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Edi Libedinsky


Step away from that meat stick!  We’ve got some bad news if you like beef jerky or cured meats.

Scientists have made a shocking new discovery about mania and what may contribute to it: Jerky, meat sticks, and cold cuts.

It turns out, processed meats like jerky and some cold cuts that contain nitrates may actually incite symptoms of mental illness. In fact, researchers found people hospitalized for mania were three times as likely to say they had eaten cured meats compared with people who did not have a psychiatric disorder.

The study, published in the journal Molecular Psychiatry, found that of the 1,100 people surveyed with psychiatric disorders who were admitted into the Sheppard Pratt Health System in Baltimore between 2007 and 2017, a sizeable number of them had eaten some sort of cured meat before their manic episodes. Investigating further, researchers found the link to be specific to nitrates, the preservatives added to all sorts of cured meats. Nitrates, of course, have been found in countless studies to lead to the formation of carcinogens, not to mention the fact that they are linked to a higher risk of heart attack and inflammation in the gut.

It’s the inflammation in the gut that the nitrates are responsible for that can possibly trigger mania in people who already struggle with that type of mental illness. Dr. Robert Yolken of the Johns Hopkins University School of Medicine, who led the study, noted, “We do want to raise the question of whether inflammation processes are important in psychiatric disorders….(but) It is very hard to show cause and effect in diet in humans.”

So they did it with rats, feeding one group beef jerky loaded with nitrates every other day.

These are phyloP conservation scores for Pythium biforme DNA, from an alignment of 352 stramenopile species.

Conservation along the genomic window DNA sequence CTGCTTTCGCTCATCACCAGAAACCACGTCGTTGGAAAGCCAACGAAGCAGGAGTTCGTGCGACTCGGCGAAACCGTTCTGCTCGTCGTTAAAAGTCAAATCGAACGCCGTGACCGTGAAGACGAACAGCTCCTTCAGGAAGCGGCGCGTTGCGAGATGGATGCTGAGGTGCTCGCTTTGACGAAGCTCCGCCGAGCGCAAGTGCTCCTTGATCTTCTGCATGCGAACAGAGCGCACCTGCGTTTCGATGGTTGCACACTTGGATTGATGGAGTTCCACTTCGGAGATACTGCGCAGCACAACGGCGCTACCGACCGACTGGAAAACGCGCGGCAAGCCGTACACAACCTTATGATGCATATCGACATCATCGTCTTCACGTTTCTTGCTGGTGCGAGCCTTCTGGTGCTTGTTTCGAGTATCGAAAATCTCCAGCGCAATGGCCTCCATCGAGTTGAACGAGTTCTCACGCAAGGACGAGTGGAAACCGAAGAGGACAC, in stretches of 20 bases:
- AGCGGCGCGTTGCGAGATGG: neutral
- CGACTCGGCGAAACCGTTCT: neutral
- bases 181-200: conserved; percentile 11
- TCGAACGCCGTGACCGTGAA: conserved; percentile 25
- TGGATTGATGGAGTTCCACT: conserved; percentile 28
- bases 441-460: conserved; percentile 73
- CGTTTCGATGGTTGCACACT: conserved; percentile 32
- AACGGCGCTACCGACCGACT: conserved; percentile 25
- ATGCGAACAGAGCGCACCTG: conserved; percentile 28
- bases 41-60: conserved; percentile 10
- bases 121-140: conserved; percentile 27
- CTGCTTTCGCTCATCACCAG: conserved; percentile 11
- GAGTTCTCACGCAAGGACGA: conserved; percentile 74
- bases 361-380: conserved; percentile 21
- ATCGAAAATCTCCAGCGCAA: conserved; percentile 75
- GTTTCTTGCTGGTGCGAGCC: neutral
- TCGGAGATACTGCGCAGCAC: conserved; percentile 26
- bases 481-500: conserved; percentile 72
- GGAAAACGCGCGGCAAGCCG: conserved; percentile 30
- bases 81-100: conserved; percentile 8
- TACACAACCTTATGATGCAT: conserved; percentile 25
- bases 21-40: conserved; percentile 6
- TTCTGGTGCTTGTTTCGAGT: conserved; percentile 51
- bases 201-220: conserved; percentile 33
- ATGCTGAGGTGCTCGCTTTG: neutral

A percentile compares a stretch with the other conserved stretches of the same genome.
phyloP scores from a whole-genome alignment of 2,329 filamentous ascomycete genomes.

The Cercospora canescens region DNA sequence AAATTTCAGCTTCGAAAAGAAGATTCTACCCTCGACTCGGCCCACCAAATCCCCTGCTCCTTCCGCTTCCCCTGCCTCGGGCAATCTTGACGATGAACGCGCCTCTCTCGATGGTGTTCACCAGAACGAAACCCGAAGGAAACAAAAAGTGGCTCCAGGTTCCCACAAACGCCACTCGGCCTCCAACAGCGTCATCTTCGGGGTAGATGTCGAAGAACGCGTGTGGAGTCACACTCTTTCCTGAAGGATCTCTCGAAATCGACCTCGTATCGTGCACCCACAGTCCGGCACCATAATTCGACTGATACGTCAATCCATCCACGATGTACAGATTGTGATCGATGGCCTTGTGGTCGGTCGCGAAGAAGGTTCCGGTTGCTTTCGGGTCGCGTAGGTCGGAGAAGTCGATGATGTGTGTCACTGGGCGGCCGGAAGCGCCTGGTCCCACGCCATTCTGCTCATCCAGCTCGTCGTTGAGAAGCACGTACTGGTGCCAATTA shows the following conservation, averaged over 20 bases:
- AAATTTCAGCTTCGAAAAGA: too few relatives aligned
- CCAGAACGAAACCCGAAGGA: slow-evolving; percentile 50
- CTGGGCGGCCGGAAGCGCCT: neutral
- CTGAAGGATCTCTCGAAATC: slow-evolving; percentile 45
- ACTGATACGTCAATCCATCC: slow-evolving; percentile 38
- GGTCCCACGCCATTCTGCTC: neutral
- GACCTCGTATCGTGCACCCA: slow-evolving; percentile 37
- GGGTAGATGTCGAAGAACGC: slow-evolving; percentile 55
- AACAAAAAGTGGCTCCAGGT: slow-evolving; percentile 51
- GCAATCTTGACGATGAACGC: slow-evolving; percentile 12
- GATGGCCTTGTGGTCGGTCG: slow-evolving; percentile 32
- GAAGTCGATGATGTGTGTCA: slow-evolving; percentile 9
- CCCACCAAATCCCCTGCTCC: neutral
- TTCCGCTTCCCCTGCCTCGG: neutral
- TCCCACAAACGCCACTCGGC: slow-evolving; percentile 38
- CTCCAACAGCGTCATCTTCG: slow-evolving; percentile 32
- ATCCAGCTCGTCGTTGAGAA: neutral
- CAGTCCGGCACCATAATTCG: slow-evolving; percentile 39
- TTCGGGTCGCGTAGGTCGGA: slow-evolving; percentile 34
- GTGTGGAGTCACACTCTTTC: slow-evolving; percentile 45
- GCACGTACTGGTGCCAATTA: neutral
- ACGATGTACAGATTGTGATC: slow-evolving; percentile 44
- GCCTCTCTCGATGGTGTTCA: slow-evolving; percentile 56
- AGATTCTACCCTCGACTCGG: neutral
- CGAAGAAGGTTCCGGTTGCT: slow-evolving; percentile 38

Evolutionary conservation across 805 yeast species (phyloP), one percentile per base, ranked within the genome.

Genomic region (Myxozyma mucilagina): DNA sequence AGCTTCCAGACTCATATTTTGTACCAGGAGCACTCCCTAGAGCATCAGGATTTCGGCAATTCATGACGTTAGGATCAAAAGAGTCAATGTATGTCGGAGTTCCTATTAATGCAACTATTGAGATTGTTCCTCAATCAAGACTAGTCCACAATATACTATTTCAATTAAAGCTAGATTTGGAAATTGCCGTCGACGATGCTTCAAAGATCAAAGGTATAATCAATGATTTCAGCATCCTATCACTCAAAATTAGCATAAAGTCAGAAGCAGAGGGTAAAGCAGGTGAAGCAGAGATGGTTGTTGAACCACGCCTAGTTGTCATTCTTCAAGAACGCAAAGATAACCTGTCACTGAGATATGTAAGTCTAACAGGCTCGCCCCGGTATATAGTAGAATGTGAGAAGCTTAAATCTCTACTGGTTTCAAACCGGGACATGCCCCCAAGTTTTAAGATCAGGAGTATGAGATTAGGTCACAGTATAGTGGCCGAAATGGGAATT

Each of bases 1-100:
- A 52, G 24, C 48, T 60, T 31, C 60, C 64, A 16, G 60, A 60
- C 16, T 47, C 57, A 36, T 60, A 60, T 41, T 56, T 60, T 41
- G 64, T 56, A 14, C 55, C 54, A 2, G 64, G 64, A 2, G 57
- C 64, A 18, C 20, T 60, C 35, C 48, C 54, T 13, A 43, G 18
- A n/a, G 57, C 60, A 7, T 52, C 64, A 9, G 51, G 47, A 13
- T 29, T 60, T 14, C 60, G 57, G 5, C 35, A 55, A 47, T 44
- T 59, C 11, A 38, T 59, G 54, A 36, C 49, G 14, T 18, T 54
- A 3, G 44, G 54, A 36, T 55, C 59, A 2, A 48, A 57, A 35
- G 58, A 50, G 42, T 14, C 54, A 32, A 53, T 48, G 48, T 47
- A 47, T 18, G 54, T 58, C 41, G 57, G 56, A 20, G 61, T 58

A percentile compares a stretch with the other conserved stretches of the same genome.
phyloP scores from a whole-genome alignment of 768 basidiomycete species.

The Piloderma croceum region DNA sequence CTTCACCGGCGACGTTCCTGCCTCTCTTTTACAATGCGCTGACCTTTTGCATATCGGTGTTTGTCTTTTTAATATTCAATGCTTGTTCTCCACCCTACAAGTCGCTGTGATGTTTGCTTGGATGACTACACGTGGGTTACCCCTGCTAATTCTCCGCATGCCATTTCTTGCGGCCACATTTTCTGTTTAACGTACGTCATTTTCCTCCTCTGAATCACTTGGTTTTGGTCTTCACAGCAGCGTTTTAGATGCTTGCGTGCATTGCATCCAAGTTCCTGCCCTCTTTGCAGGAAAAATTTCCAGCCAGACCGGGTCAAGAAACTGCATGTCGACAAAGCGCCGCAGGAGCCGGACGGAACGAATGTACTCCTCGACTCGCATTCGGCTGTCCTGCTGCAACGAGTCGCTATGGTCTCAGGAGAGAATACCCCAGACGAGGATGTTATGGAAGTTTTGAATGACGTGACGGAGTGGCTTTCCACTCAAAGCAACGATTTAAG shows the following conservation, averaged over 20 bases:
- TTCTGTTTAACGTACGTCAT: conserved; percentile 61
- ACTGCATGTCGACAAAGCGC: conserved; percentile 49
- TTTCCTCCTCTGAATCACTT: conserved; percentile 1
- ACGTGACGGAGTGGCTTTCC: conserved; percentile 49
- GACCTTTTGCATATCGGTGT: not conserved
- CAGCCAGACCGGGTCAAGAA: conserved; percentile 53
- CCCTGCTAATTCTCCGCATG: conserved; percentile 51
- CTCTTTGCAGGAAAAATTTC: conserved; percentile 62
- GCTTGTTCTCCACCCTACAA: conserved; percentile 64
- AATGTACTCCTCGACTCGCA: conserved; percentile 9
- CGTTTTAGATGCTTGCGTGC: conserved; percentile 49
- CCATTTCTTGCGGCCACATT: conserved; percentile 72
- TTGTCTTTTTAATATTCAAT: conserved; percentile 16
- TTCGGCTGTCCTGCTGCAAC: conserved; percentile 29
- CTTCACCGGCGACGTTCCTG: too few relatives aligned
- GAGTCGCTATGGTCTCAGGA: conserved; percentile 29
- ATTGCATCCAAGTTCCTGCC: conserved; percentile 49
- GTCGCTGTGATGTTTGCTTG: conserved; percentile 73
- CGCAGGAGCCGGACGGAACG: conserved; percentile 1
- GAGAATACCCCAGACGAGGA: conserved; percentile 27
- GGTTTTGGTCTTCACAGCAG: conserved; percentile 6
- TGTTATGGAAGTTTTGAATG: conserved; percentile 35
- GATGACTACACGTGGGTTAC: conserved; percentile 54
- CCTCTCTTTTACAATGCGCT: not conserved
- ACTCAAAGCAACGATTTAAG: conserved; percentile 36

They fed the other group nitrate-free jerky.

They found the nitrate group to be more hyperactive, signifying that it messed with the microbiome, or gut bacteria, of the rats, much like it would alter the microbiome of humans.

It’s the altering of the microbiome that can trigger the symptoms of psychiatric disorders, including schizophrenia, the researchers found.  Dr. Yolken believes that this may be something that people who suffer from this type of mental illness may be able to have some control over, stating, “I think that for people with mania, and perhaps other disorders as well, there might be environmental triggers that you can control. ”

In other words, this is further confirmation of what Joe talked about for years: there is a gut-brain connection. What we eat, the bacteria in our gut, and the level of inflammation all have a DIRECT effect on our mental welbeing.

More research needs to be done to find out the specifics as the work the researchers have done is still preliminary, but there is much already known about the importance of gut health in general. And although there has been no official warning or advisory in place from medical professionals, it’s probably a good idea to keep the consumption of nitrate-filled meat sticks to a minimum.